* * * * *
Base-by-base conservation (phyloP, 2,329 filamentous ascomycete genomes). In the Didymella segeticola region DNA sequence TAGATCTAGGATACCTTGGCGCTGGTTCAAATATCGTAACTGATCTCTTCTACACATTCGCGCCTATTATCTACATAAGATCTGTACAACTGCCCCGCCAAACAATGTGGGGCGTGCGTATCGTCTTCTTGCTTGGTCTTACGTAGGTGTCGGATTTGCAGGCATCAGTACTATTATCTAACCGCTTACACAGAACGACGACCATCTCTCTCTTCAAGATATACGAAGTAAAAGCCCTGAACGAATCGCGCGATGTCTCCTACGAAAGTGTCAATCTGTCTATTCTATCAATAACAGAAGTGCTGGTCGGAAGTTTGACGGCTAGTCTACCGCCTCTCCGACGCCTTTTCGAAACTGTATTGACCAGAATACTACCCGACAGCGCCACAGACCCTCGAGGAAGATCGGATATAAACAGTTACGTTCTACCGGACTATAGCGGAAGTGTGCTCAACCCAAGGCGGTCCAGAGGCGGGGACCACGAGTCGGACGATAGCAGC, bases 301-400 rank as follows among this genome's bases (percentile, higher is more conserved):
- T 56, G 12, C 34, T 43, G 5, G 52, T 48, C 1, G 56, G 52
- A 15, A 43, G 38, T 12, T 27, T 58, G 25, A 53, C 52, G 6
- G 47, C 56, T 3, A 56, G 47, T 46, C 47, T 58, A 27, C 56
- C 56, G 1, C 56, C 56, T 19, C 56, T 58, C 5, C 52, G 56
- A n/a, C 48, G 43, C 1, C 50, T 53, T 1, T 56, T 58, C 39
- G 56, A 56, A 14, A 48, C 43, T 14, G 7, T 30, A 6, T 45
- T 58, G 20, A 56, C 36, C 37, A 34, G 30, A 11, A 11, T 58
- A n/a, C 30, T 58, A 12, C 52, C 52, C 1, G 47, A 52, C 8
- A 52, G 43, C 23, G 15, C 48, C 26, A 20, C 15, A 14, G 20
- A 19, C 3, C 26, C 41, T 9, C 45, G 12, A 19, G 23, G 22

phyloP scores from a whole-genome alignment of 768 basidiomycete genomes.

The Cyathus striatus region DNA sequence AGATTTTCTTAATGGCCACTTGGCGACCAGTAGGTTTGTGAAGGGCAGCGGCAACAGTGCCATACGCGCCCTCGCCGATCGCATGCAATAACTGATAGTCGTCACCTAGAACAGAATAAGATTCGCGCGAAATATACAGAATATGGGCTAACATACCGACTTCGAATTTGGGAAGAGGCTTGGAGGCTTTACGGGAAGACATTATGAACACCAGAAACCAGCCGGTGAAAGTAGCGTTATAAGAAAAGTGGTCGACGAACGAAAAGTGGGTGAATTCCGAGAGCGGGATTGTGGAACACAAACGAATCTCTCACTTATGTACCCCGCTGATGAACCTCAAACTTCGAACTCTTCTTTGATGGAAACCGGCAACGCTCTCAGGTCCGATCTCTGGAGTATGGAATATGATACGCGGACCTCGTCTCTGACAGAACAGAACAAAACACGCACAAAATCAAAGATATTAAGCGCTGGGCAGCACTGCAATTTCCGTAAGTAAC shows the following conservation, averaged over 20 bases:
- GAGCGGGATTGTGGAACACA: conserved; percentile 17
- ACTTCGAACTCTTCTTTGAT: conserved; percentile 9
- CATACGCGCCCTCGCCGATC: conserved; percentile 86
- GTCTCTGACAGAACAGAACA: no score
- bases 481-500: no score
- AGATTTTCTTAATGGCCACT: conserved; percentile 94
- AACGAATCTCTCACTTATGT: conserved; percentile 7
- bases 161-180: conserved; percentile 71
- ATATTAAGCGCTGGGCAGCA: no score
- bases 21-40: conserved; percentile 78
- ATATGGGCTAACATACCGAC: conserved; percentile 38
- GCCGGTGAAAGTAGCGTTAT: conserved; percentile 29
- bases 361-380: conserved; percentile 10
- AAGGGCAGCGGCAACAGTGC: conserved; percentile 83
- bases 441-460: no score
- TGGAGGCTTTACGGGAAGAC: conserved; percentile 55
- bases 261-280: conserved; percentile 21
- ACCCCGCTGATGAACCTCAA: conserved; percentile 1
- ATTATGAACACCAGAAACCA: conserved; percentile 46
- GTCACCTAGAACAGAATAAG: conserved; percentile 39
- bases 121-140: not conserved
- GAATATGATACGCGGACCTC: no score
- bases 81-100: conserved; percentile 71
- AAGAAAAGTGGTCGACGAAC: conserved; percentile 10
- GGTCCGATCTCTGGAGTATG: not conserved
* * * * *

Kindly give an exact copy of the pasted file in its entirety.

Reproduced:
Base-by-base conservation (phyloP, 2,329 filamentous ascomycete genomes). In the Didymella segeticola region DNA sequence TAGATCTAGGATACCTTGGCGCTGGTTCAAATATCGTAACTGATCTCTTCTACACATTCGCGCCTATTATCTACATAAGATCTGTACAACTGCCCCGCCAAACAATGTGGGGCGTGCGTATCGTCTTCTTGCTTGGTCTTACGTAGGTGTCGGATTTGCAGGCATCAGTACTATTATCTAACCGCTTACACAGAACGACGACCATCTCTCTCTTCAAGATATACGAAGTAAAAGCCCTGAACGAATCGCGCGATGTCTCCTACGAAAGTGTCAATCTGTCTATTCTATCAATAACAGAAGTGCTGGTCGGAAGTTTGACGGCTAGTCTACCGCCTCTCCGACGCCTTTTCGAAACTGTATTGACCAGAATACTACCCGACAGCGCCACAGACCCTCGAGGAAGATCGGATATAAACAGTTACGTTCTACCGGACTATAGCGGAAGTGTGCTCAACCCAAGGCGGTCCAGAGGCGGGGACCACGAGTCGGACGATAGCAGC, bases 301-400 rank as follows among this genome's bases (percentile, higher is more conserved):
- T 56, G 12, C 34, T 43, G 5, G 52, T 48, C 1, G 56, G 52
- A 15, A 43, G 38, T 12, T 27, T 58, G 25, A 53, C 52, G 6
- G 47, C 56, T 3, A 56, G 47, T 46, C 47, T 58, A 27, C 56
- C 56, G 1, C 56, C 56, T 19, C 56, T 58, C 5, C 52, G 56
- A n/a, C 48, G 43, C 1, C 50, T 53, T 1, T 56, T 58, C 39
- G 56, A 56, A 14, A 48, C 43, T 14, G 7, T 30, A 6, T 45
- T 58, G 20, A 56, C 36, C 37, A 34, G 30, A 11, A 11, T 58
- A n/a, C 30, T 58, A 12, C 52, C 52, C 1, G 47, A 52, C 8
- A 52, G 43, C 23, G 15, C 48, C 26, A 20, C 15, A 14, G 20
- A 19, C 3, C 26, C 41, T 9, C 45, G 12, A 19, G 23, G 22

phyloP scores from a whole-genome alignment of 768 basidiomycete genomes.

The Cyathus striatus region DNA sequence AGATTTTCTTAATGGCCACTTGGCGACCAGTAGGTTTGTGAAGGGCAGCGGCAACAGTGCCATACGCGCCCTCGCCGATCGCATGCAATAACTGATAGTCGTCACCTAGAACAGAATAAGATTCGCGCGAAATATACAGAATATGGGCTAACATACCGACTTCGAATTTGGGAAGAGGCTTGGAGGCTTTACGGGAAGACATTATGAACACCAGAAACCAGCCGGTGAAAGTAGCGTTATAAGAAAAGTGGTCGACGAACGAAAAGTGGGTGAATTCCGAGAGCGGGATTGTGGAACACAAACGAATCTCTCACTTATGTACCCCGCTGATGAACCTCAAACTTCGAACTCTTCTTTGATGGAAACCGGCAACGCTCTCAGGTCCGATCTCTGGAGTATGGAATATGATACGCGGACCTCGTCTCTGACAGAACAGAACAAAACACGCACAAAATCAAAGATATTAAGCGCTGGGCAGCACTGCAATTTCCGTAAGTAAC shows the following conservation, averaged over 20 bases:
- GAGCGGGATTGTGGAACACA: conserved; percentile 17
- ACTTCGAACTCTTCTTTGAT: conserved; percentile 9
- CATACGCGCCCTCGCCGATC: conserved; percentile 86
- GTCTCTGACAGAACAGAACA: no score
- bases 481-500: no score
- AGATTTTCTTAATGGCCACT: conserved; percentile 94
- AACGAATCTCTCACTTATGT: conserved; percentile 7
- bases 161-180: conserved; percentile 71
- ATATTAAGCGCTGGGCAGCA: no score
- bases 21-40: conserved; percentile 78
- ATATGGGCTAACATACCGAC: conserved; percentile 38
- GCCGGTGAAAGTAGCGTTAT: conserved; percentile 29
- bases 361-380: conserved; percentile 10
- AAGGGCAGCGGCAACAGTGC: conserved; percentile 83
- bases 441-460: no score
- TGGAGGCTTTACGGGAAGAC: conserved; percentile 55
- bases 261-280: conserved; percentile 21
- ACCCCGCTGATGAACCTCAA: conserved; percentile 1
- ATTATGAACACCAGAAACCA: conserved; percentile 46
- GTCACCTAGAACAGAATAAG: conserved; percentile 39
- bases 121-140: not conserved
- GAATATGATACGCGGACCTC: no score
- bases 81-100: conserved; percentile 71
- AAGAAAAGTGGTCGACGAAC: conserved; percentile 10
- GGTCCGATCTCTGGAGTATG: not conserved